The headteacher of Preston’s flagship academy is to step down, less than three months after the school was slammed by government inspectors.
Fulwood Academy was put into special measures by Ofsted in November. Principal Richard Smyth has now said he will retire at the end of the current term.
But the 62-year-old insisted his decision had “nothing to do” with the inspection, which criticised almost every aspect of teaching, learning and management. He said: “Although we have had an Ofsted which wasn’t particularly good, this was in motion well before that.”
The announcement of Mr Smyth’s retirement came as a monitoring inspection letter from Ofsted was published.It said the school was making good progress in the first visit by an inspector since it was deemed inadequate.
The letter from inspector Shirley Gornall said: “Swift and well-directed action is being taken to overcome weaknesses and raise standards.”
The academy’s governors have already appointed a successor.
Stephen Henry, who has taught and been a senior leader in schools in Lancashire, Manchester and Childwall in Liverpool, is expected to take up the reins after Easter.
The Ofsted bombshell said students didn’t make enough progress, with most groups underachieving in the classroom.
Teachers did not expect enough of students and lessons were boring.
It said students lacked confidence but felt safe in school.
Senior leaders were criticised for not taking enough notice of the poor progress made by students, while the inspectors claimed that governors were being given inaccurate information about standards in the classroom.
The school was, however, praised for making pupils feel safe and an improvement in discipline and attendance were acknowledged by Ofsted.
Parents and carers this week received a letter from chairman of governors David Goldie explaining the move.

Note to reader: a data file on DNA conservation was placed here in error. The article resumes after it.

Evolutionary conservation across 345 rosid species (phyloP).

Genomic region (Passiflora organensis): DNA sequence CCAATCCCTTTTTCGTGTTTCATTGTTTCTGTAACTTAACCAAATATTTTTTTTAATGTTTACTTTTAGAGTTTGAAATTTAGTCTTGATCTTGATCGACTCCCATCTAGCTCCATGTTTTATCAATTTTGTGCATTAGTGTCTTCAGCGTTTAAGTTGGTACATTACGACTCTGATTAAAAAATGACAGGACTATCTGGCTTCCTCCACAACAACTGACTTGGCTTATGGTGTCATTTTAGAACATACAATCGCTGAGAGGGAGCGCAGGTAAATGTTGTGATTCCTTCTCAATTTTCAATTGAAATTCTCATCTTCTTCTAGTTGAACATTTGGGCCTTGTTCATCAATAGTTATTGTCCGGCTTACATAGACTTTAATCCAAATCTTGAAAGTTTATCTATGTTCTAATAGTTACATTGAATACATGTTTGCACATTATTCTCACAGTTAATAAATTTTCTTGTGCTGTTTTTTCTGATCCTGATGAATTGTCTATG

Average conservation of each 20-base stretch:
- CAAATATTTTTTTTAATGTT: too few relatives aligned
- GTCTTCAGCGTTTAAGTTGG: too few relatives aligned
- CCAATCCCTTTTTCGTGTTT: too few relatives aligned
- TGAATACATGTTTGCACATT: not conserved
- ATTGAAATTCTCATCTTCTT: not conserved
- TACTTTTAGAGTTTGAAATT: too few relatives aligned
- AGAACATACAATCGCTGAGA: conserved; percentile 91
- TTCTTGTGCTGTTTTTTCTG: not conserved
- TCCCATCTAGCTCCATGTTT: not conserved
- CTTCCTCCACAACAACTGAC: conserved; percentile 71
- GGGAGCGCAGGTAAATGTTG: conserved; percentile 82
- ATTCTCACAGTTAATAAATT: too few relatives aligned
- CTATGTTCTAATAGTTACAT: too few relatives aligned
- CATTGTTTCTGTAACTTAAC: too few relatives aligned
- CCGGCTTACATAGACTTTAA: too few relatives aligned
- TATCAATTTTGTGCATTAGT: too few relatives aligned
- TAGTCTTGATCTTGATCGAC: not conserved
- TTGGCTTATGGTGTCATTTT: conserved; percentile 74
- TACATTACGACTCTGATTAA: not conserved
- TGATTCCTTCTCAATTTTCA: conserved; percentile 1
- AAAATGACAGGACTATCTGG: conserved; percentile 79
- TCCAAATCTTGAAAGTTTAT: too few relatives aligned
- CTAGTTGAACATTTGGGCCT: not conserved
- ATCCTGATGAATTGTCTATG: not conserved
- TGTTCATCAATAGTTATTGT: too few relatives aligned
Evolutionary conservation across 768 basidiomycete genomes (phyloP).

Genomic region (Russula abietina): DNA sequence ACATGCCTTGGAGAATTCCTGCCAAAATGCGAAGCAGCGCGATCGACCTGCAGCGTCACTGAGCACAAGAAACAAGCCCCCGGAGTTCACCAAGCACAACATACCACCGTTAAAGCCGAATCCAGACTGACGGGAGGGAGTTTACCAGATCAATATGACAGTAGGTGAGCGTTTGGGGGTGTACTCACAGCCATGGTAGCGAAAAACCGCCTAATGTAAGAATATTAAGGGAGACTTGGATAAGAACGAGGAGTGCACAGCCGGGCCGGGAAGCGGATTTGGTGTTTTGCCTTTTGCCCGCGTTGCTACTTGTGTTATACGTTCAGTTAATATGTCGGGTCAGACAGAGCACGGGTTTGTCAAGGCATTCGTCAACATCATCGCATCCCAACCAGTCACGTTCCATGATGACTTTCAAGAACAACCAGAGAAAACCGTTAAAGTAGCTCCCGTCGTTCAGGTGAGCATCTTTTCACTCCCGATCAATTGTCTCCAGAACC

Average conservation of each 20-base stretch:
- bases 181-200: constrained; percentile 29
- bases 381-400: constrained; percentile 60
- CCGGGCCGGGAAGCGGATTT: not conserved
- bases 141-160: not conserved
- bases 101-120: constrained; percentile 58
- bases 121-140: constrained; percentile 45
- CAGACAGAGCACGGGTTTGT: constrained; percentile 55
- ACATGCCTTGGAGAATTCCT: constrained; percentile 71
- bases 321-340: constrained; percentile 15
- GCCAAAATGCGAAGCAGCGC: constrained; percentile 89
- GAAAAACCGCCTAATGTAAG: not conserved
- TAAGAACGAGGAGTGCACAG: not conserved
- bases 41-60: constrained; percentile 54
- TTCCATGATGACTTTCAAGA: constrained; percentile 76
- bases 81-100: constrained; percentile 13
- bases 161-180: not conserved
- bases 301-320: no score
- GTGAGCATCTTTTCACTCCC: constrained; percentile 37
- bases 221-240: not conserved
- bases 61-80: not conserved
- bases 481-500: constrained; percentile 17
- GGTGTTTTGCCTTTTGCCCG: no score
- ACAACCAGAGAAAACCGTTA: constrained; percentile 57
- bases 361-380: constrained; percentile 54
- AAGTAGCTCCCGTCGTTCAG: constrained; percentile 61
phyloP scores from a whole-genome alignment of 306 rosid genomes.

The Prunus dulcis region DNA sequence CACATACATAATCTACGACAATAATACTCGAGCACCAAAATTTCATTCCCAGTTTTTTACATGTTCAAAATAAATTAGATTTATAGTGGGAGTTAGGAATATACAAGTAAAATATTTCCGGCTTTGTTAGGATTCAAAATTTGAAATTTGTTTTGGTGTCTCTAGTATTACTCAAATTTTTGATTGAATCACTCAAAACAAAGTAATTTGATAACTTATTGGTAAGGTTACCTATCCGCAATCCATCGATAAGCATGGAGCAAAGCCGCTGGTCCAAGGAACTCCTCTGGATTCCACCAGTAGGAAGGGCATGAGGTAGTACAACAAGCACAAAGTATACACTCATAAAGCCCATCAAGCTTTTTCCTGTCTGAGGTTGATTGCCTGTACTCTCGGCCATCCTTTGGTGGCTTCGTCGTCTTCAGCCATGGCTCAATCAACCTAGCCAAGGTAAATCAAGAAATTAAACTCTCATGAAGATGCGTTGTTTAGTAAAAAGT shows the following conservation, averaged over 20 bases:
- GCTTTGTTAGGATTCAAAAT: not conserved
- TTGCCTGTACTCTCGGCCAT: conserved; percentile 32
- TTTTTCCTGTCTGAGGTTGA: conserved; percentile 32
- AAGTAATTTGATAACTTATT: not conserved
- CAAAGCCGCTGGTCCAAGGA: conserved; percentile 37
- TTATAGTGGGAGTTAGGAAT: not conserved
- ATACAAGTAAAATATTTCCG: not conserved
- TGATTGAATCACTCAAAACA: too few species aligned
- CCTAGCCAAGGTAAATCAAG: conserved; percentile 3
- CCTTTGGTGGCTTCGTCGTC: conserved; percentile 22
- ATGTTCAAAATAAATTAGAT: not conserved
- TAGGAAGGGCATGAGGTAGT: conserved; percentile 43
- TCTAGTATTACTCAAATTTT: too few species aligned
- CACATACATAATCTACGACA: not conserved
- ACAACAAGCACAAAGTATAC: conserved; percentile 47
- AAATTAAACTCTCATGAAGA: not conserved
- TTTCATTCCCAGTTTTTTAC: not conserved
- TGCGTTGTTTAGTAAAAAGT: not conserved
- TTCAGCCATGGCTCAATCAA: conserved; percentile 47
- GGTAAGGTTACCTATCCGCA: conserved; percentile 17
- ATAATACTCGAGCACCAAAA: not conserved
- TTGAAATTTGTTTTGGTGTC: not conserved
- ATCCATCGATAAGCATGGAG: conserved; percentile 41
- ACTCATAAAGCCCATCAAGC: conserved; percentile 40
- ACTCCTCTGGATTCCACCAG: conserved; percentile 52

It said: “Eight months ago Mr Smyth advised the trustees of his intention to retire this year.
“He has been our principal since the start of 2010 and has led the school through a period of immense change.
“Over this period we have constructed and moved into our wonderful new building, our examination results have markedly improved, and the atmosphere in school and attitude to learning of our students has been transformed.
“We are very grateful to Mr Smyth for everything he has done for the academy and we wish him a very happy well-deserved retirement.”
Talking about the new principal, the letter described him as “exceptionally well qualified”, and an “excellent leader”.
Explaining his decision to retire, Mr Smyth said it had always been his intention to stay only four or five years at the academy, and said he was now in his fifth year.
He said: “Last spring I had been trying to recover from an accident which meant an hour and a half’s operation in Preston Hospital.
“It was a bicycle accident and I had been knocked out and it required an operation.
“By the spring I said to the chairman I need to go, I need to retire, so they have had lots of warning.”
He added: “We know we’ve got to improve, we knew that before Ofsted arrived and we know there is work to be done.
“And I think parents should be assured that we are on our way, as proved by the monitoring report.”
He said: “At 62 it’s time for somebody younger to take over” and added: “It is nothing at all to do with the Ofsted. Not at all.
“It has been a privilege to work with outstanding staff to create exciting learning opportunities which our parents and students greatly appreciate.”
MP Mark Hendrick said he was unsurprised by the retirement, and added: “I will look forward to working with the new principal in what I’m sure will be a more constructive manner than I found with the current one.”